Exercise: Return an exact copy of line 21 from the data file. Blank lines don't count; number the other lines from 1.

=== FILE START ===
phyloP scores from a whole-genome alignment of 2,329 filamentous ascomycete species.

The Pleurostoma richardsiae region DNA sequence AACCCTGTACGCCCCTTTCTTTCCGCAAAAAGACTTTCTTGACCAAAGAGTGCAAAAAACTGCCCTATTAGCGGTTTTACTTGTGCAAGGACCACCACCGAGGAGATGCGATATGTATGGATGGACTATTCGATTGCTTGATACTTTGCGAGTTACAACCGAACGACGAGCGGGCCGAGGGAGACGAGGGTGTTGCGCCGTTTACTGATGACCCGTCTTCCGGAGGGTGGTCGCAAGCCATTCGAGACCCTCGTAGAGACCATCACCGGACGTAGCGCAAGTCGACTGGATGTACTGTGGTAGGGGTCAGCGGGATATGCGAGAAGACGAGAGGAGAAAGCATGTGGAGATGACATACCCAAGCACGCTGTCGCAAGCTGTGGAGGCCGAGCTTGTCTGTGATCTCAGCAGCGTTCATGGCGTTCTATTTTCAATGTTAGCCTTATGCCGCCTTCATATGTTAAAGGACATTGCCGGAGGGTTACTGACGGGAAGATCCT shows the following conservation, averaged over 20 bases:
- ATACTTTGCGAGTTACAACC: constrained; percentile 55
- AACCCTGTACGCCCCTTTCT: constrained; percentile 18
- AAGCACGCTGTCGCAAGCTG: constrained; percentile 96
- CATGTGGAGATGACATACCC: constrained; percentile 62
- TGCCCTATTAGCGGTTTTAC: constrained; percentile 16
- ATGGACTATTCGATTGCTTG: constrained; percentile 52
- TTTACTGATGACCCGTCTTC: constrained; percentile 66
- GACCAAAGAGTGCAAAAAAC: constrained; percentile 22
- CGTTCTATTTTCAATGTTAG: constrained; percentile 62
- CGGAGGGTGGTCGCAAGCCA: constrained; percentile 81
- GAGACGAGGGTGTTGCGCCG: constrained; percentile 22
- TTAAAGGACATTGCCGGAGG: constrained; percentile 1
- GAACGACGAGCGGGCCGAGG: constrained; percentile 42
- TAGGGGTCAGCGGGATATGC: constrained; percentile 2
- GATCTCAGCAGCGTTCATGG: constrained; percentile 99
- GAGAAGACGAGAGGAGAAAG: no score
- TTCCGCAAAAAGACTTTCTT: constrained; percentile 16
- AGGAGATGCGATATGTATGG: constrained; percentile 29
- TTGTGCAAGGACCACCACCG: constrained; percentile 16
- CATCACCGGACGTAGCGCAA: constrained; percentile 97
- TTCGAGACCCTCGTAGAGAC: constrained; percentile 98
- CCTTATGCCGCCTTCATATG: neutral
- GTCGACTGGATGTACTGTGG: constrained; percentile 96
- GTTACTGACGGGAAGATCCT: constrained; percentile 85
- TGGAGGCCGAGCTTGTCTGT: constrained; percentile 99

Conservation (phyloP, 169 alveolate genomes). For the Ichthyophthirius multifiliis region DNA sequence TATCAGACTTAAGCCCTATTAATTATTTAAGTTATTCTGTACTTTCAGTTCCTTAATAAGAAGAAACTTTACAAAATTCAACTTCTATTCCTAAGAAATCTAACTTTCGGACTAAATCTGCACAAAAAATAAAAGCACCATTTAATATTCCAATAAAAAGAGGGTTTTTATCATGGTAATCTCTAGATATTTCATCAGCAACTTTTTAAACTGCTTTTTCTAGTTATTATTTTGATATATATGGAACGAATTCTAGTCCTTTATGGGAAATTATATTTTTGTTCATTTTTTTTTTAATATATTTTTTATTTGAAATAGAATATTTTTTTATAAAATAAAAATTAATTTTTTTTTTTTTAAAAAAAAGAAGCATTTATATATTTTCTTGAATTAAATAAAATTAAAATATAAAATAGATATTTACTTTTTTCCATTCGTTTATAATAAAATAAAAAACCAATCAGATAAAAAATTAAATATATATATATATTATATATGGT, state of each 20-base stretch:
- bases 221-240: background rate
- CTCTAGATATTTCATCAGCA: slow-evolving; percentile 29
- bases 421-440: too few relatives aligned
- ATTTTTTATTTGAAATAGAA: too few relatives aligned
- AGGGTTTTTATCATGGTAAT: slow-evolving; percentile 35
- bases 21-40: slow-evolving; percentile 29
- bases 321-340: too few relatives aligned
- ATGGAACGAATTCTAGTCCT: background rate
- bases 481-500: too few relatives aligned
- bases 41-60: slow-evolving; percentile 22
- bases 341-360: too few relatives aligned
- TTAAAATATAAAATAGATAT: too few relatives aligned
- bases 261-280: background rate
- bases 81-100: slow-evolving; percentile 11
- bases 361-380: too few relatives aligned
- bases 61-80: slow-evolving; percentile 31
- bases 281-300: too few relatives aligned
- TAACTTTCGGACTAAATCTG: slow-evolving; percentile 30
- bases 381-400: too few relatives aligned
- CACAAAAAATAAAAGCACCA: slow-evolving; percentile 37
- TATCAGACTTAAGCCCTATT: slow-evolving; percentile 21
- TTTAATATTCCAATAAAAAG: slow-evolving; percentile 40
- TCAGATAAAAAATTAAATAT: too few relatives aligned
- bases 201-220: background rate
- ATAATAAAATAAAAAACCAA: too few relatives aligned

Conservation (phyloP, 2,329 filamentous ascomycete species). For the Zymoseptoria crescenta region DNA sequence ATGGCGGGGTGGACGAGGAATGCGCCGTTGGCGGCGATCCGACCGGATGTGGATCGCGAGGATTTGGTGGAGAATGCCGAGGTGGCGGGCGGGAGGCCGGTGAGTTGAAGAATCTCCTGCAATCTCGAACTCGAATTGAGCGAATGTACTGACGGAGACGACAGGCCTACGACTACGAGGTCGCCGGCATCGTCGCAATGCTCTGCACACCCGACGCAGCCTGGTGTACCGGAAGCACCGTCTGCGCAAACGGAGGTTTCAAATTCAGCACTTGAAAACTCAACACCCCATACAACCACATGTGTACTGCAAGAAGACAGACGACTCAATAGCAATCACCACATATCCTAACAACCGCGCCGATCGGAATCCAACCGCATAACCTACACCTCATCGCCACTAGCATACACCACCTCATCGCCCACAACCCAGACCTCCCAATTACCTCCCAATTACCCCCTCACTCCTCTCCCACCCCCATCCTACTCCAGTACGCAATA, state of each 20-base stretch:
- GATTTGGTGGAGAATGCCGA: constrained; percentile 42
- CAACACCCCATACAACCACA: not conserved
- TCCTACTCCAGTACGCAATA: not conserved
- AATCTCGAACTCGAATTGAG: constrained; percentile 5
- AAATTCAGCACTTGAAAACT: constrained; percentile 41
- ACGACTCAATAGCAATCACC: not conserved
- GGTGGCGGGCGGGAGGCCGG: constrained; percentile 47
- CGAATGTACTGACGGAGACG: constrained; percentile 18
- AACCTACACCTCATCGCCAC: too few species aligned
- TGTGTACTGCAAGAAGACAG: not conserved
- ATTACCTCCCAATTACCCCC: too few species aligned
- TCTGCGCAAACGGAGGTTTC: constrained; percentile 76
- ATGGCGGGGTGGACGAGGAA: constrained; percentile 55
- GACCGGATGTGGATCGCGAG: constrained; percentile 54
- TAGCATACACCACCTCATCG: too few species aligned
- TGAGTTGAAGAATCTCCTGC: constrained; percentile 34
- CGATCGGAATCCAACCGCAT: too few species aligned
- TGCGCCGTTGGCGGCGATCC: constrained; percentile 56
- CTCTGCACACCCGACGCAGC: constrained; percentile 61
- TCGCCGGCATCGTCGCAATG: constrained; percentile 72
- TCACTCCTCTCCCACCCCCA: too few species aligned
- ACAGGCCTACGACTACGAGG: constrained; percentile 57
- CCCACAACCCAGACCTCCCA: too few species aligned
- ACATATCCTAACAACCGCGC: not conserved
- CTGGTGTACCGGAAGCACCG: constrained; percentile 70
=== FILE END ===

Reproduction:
- TTGTGCAAGGACCACCACCG: constrained; percentile 16